Cows, Cows, Cows

Mastermind Weekend 1/16

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I'm Tina

Iโ€™m the owner of Carrots โ€˜Nโ€™ Cake as well as a Certified Nutrition Coach and Functional Diagnostic Nutrition Practitioner (FDN-P). I use macros and functional nutrition to help women find balance within their diets while achieving their body composition goals.

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Before the Stonyfield Blogger Barnstorming Tour, I didn’t think twice about cows. To be honest, I thought they were dirty, smelly animals. But, after “getting to know” a bunch of them, I think cows are adorable, sweet, and sort of “magical!” ๐Ÿ˜‰

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Our first cow encounter of the trip took place atย Howmars Farm in Franklin, Vermont.ย Howmars Farm is a certified organic dairy that supplies some of the milk that goes into making Stonyfield’s yogurts and smoothies. For more than 13 years, Howmars Farm has produced organic milk.

When we arrived, Jonathan Gates gave us a tour of his farm and answered a ton of our questions. He lives on the farm with his wife and three sons and manages the farm operations.

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Jonathan has “closed herd” of 50 milking cows, which we met face-to-face during our visit. (A “closed herd” means that the animals within a herd are all bred from within the herd. Animals are not purchased and incorporated into the herd.)

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Jonathan’s cows were so friendly! As soon as they saw us, they came right over. Each of the cows has a name, so it was fun meeting them! ๐Ÿ˜‰

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A mob of cows, of course, encouraged us bloggers to snap a bunch of photos. It’s not like we get to hang out with cows everyday! ๐Ÿ˜‰

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I received a few questions about what happens to old (organic) cows once they are no longer able to produce milk. We asked Jonathan this question and he replied by saying that they’re typically slaughtered (on the farm or at a local facility) and turned into beef. In fact, 48% of hamburger meat in the US is from dairy cows.

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So, Jonathan’s response wasn’t all rainbows and butterflies, but it’s part of the business and livelihood of farmers and their families. Jonathan would go bankrupt if he kept all of the non-milking cows on his farm, so he ends up selling 10-12 cows each year.

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There is one old cow, however, that still lives on Howmars Farm. Deana is 15-years-old and no longer produces milk. Even still, Jonathan “can’t put her on a truck.” He definitely has a special place in his heart for her.

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A number of times while chatting with us, Jonathan pet his cows on the head like he would his family dog. You could tell that he really cared about each of them.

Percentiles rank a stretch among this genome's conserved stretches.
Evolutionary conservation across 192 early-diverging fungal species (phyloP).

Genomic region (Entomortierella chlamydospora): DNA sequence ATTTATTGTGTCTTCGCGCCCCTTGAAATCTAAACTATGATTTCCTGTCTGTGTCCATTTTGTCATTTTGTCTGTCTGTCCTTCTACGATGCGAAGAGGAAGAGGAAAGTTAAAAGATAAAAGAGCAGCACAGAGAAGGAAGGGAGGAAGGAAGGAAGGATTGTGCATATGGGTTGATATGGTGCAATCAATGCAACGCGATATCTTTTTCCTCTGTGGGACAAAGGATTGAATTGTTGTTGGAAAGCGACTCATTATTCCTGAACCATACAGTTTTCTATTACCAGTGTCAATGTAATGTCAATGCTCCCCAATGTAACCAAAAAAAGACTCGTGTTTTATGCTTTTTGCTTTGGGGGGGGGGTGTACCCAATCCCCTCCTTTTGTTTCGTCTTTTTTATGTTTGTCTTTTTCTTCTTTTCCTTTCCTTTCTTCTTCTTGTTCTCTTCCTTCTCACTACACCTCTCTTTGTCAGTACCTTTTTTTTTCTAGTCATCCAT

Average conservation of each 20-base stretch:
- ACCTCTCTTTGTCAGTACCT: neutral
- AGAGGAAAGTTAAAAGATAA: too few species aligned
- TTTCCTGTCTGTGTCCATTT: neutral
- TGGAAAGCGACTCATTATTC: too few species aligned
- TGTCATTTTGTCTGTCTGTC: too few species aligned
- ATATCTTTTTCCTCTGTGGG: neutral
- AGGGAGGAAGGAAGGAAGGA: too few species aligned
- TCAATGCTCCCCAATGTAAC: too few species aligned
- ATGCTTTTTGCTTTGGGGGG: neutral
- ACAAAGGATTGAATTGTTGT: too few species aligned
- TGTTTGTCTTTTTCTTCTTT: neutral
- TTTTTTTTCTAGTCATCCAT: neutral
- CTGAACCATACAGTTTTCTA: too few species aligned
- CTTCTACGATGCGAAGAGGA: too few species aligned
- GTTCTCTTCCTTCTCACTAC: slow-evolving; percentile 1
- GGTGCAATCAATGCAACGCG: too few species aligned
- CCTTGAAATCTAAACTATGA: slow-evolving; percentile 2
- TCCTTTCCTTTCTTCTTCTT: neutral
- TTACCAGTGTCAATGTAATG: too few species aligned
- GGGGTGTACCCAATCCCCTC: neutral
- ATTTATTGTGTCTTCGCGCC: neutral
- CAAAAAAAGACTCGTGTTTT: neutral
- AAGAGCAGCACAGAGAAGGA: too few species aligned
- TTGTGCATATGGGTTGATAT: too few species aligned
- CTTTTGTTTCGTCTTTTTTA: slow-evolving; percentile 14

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Ahhh, a kiss from Deana! ๐Ÿ˜€

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This farmer lets his cow kiss him– how can you not buy organic!? ๐Ÿ˜‰

In addition to learning all about cows, Jonathan taught us about “rotational grazing,” which is a common practice used by organic dairy farmers. In fact, all of the farmers that we met used this technique. Rotational grazing is periodically moving the cow herd to different fields to allow them to graze on fresh pasture and let the previous pasture re-grow.

In the video below, Jonathan moves the fence to allow the cows into the new pasture. They all seem to know what’s about to happen and follow him. In theย second video, they run into the new field and start chewing away.

Mmm… grass! Nom, nom, nom! ๐Ÿ˜€

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Grazing benefits cows because they absorb all of the vitamins and minerals from the pasture, which is then converted into more nutritious milk for us. (More about this later!)

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After spending a good hour out in the cow pasture, we headed inside to see Jonathan’s milking house and try some of his cows’ milk. We were happy to see that his wife baked us a little surprise to go along with the fresh milk! ๐Ÿ˜€

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She made us blueberry muffins fromย The Stonyfield Farm Yogurt Cookbook! ๐Ÿ˜€

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Jonathan’s wife had a first edition of the cookbook! Cool!

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If you’re curious, the milk that we drank was raw. (Yes, we’re daredevils! ๐Ÿ˜‰ ) It all comes back to knowing your farmer and where your food comes from. It tasted delicious– cool and creamy! ๐Ÿ˜€

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It was really neat meeting a farmer in person and seeing how my food is produced. I swear, the milk tasted a million times better than the store-bought stuff because I met the cows who made it. Sometimes I feel like I am soย disconnected when it comes to where my food comes from, but experiencing it firsthand on the farm made me feel even better about choosing organic.

P.S. There’s at least 4 more posts to come so stay tuned! :mrgreen:

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84 Comments

  1. Mmm those muffins look good and those cows are so cute. Is it too late for questions?? I’ve been reading about the downside of organic cows including that in order to maintain the “organic” lifestyle of the cows, when they get sick they can’t be treated with antibiotics back to health. It seems cruel, but is it even true? is it even cruel??